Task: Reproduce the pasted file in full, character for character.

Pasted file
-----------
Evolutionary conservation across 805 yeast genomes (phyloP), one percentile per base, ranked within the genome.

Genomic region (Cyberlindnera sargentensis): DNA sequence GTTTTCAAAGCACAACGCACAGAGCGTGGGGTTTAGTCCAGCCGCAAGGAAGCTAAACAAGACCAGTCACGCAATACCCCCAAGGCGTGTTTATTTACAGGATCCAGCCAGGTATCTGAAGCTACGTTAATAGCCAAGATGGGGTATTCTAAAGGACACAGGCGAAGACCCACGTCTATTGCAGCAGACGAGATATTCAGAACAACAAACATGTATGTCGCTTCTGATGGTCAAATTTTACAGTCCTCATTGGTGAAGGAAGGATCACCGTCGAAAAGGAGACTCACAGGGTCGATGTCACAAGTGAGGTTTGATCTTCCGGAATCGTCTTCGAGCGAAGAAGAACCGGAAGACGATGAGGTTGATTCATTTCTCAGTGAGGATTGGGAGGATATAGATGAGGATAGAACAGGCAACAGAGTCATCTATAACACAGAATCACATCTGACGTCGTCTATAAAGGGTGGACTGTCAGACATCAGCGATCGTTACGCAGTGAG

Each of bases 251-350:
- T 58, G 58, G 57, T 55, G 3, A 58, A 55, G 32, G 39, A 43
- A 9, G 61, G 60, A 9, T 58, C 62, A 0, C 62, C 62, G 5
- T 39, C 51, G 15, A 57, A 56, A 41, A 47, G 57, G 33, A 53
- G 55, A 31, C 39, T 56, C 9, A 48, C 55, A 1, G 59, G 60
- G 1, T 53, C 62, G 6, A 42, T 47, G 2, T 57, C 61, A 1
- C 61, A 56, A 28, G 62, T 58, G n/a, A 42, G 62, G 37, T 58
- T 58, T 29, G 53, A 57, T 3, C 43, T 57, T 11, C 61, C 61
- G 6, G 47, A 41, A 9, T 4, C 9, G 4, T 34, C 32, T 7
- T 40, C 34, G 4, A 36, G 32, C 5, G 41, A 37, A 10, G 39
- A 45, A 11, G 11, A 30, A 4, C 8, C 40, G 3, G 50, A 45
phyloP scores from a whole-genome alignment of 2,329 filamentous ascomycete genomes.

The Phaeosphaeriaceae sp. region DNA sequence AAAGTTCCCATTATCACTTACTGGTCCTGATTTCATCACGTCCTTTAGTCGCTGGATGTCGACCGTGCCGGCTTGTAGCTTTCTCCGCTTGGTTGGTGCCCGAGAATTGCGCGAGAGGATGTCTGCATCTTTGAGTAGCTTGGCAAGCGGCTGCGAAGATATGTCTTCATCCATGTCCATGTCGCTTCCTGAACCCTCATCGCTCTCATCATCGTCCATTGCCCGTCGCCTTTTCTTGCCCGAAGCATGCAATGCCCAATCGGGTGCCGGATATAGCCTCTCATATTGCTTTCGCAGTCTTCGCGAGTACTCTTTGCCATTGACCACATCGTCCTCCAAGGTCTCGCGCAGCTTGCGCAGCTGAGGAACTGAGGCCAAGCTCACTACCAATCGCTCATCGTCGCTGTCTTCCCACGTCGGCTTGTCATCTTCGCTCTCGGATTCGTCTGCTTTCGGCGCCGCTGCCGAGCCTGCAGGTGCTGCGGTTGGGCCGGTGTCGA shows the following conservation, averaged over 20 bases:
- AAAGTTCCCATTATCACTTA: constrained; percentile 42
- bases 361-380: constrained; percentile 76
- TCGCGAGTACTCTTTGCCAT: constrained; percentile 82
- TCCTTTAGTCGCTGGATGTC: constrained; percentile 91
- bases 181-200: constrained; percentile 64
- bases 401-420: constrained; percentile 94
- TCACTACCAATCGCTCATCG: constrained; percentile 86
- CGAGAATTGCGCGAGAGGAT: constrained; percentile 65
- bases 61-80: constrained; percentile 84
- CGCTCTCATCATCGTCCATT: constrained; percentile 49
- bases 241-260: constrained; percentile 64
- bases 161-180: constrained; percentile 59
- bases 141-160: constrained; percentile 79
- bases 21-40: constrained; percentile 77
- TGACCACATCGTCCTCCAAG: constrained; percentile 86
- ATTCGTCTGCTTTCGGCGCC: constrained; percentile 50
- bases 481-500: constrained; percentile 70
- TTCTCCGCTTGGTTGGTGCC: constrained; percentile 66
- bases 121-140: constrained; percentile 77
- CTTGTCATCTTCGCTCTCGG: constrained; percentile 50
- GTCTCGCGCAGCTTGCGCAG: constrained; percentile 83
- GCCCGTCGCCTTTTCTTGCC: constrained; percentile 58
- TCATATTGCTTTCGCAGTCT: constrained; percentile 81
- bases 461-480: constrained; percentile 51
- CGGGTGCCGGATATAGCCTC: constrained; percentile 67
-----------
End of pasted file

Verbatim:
Evolutionary conservation across 805 yeast genomes (phyloP), one percentile per base, ranked within the genome.

Genomic region (Cyberlindnera sargentensis): DNA sequence GTTTTCAAAGCACAACGCACAGAGCGTGGGGTTTAGTCCAGCCGCAAGGAAGCTAAACAAGACCAGTCACGCAATACCCCCAAGGCGTGTTTATTTACAGGATCCAGCCAGGTATCTGAAGCTACGTTAATAGCCAAGATGGGGTATTCTAAAGGACACAGGCGAAGACCCACGTCTATTGCAGCAGACGAGATATTCAGAACAACAAACATGTATGTCGCTTCTGATGGTCAAATTTTACAGTCCTCATTGGTGAAGGAAGGATCACCGTCGAAAAGGAGACTCACAGGGTCGATGTCACAAGTGAGGTTTGATCTTCCGGAATCGTCTTCGAGCGAAGAAGAACCGGAAGACGATGAGGTTGATTCATTTCTCAGTGAGGATTGGGAGGATATAGATGAGGATAGAACAGGCAACAGAGTCATCTATAACACAGAATCACATCTGACGTCGTCTATAAAGGGTGGACTGTCAGACATCAGCGATCGTTACGCAGTGAG

Each of bases 251-350:
- T 58, G 58, G 57, T 55, G 3, A 58, A 55, G 32, G 39, A 43
- A 9, G 61, G 60, A 9, T 58, C 62, A 0, C 62, C 62, G 5
- T 39, C 51, G 15, A 57, A 56, A 41, A 47, G 57, G 33, A 53
- G 55, A 31, C 39, T 56, C 9, A 48, C 55, A 1, G 59, G 60
- G 1, T 53, C 62, G 6, A 42, T 47, G 2, T 57, C 61, A 1
- C 61, A 56, A 28, G 62, T 58, G n/a, A 42, G 62, G 37, T 58
- T 58, T 29, G 53, A 57, T 3, C 43, T 57, T 11, C 61, C 61
- G 6, G 47, A 41, A 9, T 4, C 9, G 4, T 34, C 32, T 7
- T 40, C 34, G 4, A 36, G 32, C 5, G 41, A 37, A 10, G 39
- A 45, A 11, G 11, A 30, A 4, C 8, C 40, G 3, G 50, A 45
phyloP scores from a whole-genome alignment of 2,329 filamentous ascomycete genomes.

The Phaeosphaeriaceae sp. region DNA sequence AAAGTTCCCATTATCACTTACTGGTCCTGATTTCATCACGTCCTTTAGTCGCTGGATGTCGACCGTGCCGGCTTGTAGCTTTCTCCGCTTGGTTGGTGCCCGAGAATTGCGCGAGAGGATGTCTGCATCTTTGAGTAGCTTGGCAAGCGGCTGCGAAGATATGTCTTCATCCATGTCCATGTCGCTTCCTGAACCCTCATCGCTCTCATCATCGTCCATTGCCCGTCGCCTTTTCTTGCCCGAAGCATGCAATGCCCAATCGGGTGCCGGATATAGCCTCTCATATTGCTTTCGCAGTCTTCGCGAGTACTCTTTGCCATTGACCACATCGTCCTCCAAGGTCTCGCGCAGCTTGCGCAGCTGAGGAACTGAGGCCAAGCTCACTACCAATCGCTCATCGTCGCTGTCTTCCCACGTCGGCTTGTCATCTTCGCTCTCGGATTCGTCTGCTTTCGGCGCCGCTGCCGAGCCTGCAGGTGCTGCGGTTGGGCCGGTGTCGA shows the following conservation, averaged over 20 bases:
- AAAGTTCCCATTATCACTTA: constrained; percentile 42
- bases 361-380: constrained; percentile 76
- TCGCGAGTACTCTTTGCCAT: constrained; percentile 82
- TCCTTTAGTCGCTGGATGTC: constrained; percentile 91
- bases 181-200: constrained; percentile 64
- bases 401-420: constrained; percentile 94
- TCACTACCAATCGCTCATCG: constrained; percentile 86
- CGAGAATTGCGCGAGAGGAT: constrained; percentile 65
- bases 61-80: constrained; percentile 84
- CGCTCTCATCATCGTCCATT: constrained; percentile 49
- bases 241-260: constrained; percentile 64
- bases 161-180: constrained; percentile 59
- bases 141-160: constrained; percentile 79
- bases 21-40: constrained; percentile 77
- TGACCACATCGTCCTCCAAG: constrained; percentile 86
- ATTCGTCTGCTTTCGGCGCC: constrained; percentile 50
- bases 481-500: constrained; percentile 70
- TTCTCCGCTTGGTTGGTGCC: constrained; percentile 66
- bases 121-140: constrained; percentile 77
- CTTGTCATCTTCGCTCTCGG: constrained; percentile 50
- GTCTCGCGCAGCTTGCGCAG: constrained; percentile 83
- GCCCGTCGCCTTTTCTTGCC: constrained; percentile 58
- TCATATTGCTTTCGCAGTCT: constrained; percentile 81
- bases 461-480: constrained; percentile 51
- CGGGTGCCGGATATAGCCTC: constrained; percentile 67